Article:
"Now suppose people erroneously revise down their beliefs about steady state output, to be more like current output."
"if some positive shock or monetary/fiscal policy raised demand ‘temporarily’ and people saw that,"
Did Keynes write like this? This has nothing to do with the real world.
"Could that describe the secular stagnation we are in?"ReplyDelete
Spreadsheet recession describes secular stagnation, or in other linque: Old debts place burden overwhelmingly on incomes that stagnate, and banks will not offer nor allow reduction of such burden because they do not offer refinancing at official interest rates. Nor will offer new loans at close to official rate as they did before the crisis.
Burden of debt is still unresolved and getting worse in deflation. Inflation from wage increase is the only thing that can resolve it.
You doesn't ask the fundamental question, Where does the money come from; hence he does not understand monetary economics and sectoral balances, or the difference in policy space between sound finance and functional finance.
So this is not in the model and therefore the model can't explain actual events other than by assuming that the labor market is based on the ratio between preference for work (income) and leisure (reduced income).
Work is just leisure you get paid to do that others find of value.
It is a politician’s trick to talk about one definition of a term, knowing that only those in their little clique will get the ‘correct’ meaning and everybody else will think they are talking about something else.
So it is with full employment. To everybody in the world outside economics, full employment means that everybody who wants a job at a living wage has one.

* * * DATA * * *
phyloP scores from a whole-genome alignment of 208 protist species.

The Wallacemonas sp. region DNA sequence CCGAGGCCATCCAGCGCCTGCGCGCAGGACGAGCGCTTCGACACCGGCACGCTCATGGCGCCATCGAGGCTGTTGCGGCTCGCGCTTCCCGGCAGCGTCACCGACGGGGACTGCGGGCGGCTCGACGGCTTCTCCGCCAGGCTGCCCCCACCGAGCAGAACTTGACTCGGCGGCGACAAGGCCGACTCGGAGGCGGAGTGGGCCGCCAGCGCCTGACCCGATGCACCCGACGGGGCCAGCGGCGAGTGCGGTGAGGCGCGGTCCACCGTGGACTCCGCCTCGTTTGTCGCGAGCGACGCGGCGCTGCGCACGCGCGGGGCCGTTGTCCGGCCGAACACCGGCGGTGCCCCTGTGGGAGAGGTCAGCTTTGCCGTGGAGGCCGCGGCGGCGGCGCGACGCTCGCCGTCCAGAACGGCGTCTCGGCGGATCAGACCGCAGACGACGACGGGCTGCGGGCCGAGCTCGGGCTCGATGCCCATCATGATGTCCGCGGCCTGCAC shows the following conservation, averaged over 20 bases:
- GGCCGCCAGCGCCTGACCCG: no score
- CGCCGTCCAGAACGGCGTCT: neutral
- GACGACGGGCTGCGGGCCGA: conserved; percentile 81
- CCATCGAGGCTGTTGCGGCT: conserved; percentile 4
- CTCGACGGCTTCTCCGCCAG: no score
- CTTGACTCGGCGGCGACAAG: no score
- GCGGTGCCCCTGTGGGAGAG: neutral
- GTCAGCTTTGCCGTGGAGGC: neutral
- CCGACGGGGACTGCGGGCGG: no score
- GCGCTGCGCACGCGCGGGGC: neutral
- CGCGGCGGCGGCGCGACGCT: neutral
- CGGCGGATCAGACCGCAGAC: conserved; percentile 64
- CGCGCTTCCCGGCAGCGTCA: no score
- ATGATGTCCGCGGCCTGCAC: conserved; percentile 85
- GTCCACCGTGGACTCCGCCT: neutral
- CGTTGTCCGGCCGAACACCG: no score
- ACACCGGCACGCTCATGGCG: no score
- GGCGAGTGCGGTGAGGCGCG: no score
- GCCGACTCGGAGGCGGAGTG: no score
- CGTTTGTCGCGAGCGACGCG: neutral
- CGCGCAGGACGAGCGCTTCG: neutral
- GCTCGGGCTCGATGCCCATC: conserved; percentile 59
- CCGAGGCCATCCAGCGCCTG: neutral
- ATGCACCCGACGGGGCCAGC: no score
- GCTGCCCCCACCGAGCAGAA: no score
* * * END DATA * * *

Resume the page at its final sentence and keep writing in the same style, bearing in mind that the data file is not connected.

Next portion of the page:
The Oxford English Dictionary defines it as “The condition in which virtually all who are able and willing to work are employed”.
I guess this is what happens when one spends one's life on campus rather than in the actual world. It's also pretty astounding since this is a principal issue that Keynes addressed.
Here is a fantastic new paper by Prof Andrea TerziReplyDelete
Macroeconomics is shifting what's the new direction.
Covers the history of where most of the economic profession got it wrong.
I loved the way she uses Rip Van Winkle.
The Quantity Theory of Money which in symbols is MV = PQ but means that the money stock times the turnover per period (V) is equal to the price level (P) times real output (Q). The mainstream assume that V is fixed (despite empirically it moving all over the place) and Q is always at full employment as a result of market adjustments.ReplyDelete
In applying this theory the mainstream deny the existence of unemployment. The more reasonable mainstream economists admit that short-run deviations in the predictions of the Quantity Theory of Money can occur but in the long-run all the frictions causing unemployment will disappear and the theory will apply.
In general, the Monetarists (the most recent group to revive the Quantity Theory of Money) claim that with V and Q fixed, then changes in M cause changes in P – which is the basic Monetarist claim that expanding the money supply is inflationary. They say that excess monetary growth creates a situation where too much money is chasing too few goods and the only adjustment that is possible is nominal (that is, inflation).
One of the contributions of Keynes was to show the Quantity Theory of Money could not be correct. He observed price level changes independent of monetary supply movements (and vice versa) which changed his own perception of the way the monetary system operated.